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  • A court-supervised process beginning after your death to determine the validity of your will and monitor the execution of its provisions. Assets that would go through probate typically are those that you own individually (or as a tenant in common) and for which there are no beneficiary designations. Assets owned as joint tenants with rights of survivorship, with beneficiary designations, or titled in the name of an existing trust are designed to pass to others directly outside of your will and the probate process.
    While jointly owned assets more typically are held with rights of survivorship, sometimes they are jointly held instead as tenants in common. In this situation, your share of the assets passes to your heirs according to your will or the laws of your legal state of residence and not automatically to the surviving joint owner(s) of the assets.

    To increase the ease and speed of the transfer of certain assets, it may be helpful to have them designated as jointly owned with rights of survivorship (WROS). For jointly held accounts, the financial institution holding the account may allow each owner to take certain actions, such as making deposits or withdrawals, without the signature of the other, while making them act jointly for other actions, like changing the beneficiary listed for the account. When you die, the asset or the account automatically becomes the property of the surviving owner(s) and does not go through the probate proceedings of your estate. Note, however, that assets owned in this way do not pass according to your will or trust agreement.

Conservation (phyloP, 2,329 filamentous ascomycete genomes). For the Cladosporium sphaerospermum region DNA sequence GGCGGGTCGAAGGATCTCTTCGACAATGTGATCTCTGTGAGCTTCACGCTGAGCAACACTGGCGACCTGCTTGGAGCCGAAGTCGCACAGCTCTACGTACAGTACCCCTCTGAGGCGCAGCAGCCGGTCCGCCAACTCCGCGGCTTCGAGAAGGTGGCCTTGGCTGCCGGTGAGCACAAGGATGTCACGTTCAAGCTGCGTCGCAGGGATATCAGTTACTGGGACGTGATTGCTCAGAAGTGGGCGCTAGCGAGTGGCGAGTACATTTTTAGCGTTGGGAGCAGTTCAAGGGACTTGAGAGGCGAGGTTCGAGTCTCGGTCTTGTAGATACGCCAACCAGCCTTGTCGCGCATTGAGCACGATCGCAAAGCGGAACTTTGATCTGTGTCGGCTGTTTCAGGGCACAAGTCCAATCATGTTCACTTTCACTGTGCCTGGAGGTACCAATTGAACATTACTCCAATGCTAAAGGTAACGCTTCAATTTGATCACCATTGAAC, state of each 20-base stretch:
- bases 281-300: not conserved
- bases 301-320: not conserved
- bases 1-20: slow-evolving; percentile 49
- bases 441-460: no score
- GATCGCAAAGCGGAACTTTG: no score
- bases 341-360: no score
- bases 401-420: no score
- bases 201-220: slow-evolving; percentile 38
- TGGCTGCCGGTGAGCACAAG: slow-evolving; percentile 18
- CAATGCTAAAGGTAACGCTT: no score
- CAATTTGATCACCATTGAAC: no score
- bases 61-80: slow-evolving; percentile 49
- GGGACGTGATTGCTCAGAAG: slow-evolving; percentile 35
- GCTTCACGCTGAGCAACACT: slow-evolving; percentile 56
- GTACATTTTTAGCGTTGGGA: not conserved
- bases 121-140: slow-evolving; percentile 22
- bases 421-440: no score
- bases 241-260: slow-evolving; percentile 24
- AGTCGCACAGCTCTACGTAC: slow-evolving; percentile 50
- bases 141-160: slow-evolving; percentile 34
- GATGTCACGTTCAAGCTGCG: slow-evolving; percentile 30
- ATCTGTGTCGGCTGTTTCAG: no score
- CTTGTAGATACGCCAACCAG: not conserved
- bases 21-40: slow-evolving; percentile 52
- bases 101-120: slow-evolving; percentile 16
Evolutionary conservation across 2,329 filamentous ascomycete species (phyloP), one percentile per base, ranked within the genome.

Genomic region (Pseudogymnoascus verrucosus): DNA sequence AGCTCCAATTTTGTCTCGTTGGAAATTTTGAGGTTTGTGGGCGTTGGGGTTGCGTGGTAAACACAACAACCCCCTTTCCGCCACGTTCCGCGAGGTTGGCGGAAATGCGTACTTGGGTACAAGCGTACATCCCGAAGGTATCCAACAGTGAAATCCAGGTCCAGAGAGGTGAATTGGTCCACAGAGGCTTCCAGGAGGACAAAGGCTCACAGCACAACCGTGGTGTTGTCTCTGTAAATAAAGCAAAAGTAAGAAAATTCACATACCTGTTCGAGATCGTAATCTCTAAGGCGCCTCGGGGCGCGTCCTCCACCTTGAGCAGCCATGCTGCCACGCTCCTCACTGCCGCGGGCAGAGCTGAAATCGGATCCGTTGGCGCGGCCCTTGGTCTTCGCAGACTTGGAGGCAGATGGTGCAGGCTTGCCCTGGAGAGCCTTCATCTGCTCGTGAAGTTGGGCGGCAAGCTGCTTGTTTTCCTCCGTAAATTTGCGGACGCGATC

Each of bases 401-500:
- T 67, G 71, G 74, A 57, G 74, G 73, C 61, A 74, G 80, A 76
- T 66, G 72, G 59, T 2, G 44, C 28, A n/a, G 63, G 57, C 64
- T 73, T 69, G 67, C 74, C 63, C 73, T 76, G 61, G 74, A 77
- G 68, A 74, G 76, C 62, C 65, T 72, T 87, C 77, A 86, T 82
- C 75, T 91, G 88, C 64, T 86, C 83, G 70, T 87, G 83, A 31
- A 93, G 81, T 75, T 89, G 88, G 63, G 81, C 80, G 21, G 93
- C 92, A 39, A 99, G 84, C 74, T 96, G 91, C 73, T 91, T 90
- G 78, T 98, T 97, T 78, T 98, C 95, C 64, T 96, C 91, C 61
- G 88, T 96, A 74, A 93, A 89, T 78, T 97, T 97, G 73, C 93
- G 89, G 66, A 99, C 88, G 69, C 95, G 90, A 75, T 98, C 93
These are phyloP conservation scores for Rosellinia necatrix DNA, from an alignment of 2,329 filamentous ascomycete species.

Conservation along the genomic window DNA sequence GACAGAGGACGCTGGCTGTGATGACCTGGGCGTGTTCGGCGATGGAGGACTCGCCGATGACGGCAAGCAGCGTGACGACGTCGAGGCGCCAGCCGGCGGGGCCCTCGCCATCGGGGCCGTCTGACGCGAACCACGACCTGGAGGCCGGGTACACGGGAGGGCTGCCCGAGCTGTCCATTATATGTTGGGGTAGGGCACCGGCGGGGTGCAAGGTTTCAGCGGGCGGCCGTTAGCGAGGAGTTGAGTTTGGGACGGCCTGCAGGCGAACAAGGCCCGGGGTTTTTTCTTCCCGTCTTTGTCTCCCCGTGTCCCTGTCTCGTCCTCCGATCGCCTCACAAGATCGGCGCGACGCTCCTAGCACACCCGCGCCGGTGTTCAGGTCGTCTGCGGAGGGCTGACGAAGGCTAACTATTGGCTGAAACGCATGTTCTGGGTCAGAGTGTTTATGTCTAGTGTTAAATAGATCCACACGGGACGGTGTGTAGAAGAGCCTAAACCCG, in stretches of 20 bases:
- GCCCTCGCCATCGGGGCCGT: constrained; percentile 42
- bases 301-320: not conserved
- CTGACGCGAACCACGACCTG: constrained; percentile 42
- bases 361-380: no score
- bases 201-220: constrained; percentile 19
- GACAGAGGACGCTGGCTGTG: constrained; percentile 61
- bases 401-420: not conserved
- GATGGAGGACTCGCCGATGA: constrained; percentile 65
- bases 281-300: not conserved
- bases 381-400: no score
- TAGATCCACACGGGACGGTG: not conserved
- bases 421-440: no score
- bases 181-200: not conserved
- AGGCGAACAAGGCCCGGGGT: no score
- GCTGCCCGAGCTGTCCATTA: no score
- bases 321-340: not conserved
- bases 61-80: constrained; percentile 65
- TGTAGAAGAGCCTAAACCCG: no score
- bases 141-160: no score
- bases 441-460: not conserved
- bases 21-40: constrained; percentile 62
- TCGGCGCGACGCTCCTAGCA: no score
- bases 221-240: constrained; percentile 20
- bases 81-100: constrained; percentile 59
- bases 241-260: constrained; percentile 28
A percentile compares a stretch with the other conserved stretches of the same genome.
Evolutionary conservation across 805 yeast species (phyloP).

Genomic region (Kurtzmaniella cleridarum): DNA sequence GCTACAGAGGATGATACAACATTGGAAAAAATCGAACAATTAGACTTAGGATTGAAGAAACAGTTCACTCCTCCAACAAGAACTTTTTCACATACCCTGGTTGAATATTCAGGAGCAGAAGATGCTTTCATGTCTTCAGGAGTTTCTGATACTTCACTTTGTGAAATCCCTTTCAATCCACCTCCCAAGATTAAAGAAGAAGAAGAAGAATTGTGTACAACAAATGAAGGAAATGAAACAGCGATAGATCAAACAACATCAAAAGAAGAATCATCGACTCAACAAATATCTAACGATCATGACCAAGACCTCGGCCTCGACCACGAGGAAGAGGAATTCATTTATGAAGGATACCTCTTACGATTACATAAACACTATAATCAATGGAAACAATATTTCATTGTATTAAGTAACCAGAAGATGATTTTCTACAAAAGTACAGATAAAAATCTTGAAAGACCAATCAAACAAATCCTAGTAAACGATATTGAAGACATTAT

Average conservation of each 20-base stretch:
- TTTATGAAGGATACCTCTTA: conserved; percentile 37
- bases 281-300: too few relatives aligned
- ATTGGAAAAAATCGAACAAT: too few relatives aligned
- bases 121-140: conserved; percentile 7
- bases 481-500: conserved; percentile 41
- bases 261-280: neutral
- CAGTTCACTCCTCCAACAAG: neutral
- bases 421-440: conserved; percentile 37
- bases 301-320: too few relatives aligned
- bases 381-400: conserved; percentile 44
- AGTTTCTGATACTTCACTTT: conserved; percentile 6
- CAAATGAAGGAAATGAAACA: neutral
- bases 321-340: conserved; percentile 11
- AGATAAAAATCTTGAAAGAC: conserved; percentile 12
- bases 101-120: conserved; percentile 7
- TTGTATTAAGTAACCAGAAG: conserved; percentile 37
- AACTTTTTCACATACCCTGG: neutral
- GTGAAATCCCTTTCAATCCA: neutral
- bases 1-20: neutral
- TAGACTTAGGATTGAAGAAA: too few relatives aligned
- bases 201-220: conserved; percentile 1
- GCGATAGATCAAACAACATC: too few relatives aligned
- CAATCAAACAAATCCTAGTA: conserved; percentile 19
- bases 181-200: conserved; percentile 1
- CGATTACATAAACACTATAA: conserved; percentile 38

By presenting the necessary documents (such as a death certificate) to the institution holding the asset, the surviving owner generally can have the title on the asset changed to his or her own name. For an asset like a house or a car, you would present the documents to the governmental agency that records the title of the asset in question.

    While jointly owned assets typically are held as joint tenants with rights of survivorship, jointly owned assets may be held instead as tenants in common. When this is the case, your share of the assets passes to your heirs according to your will or the laws of your state of legal residence if you do not have a will. If you have any questions about how your jointly owned assets are currently held, check with an estate planning advisor or the institution holding the assets.

    Copyright 2014, T. Rowe Price Investment Services, Inc., Distributor. All rights reserved.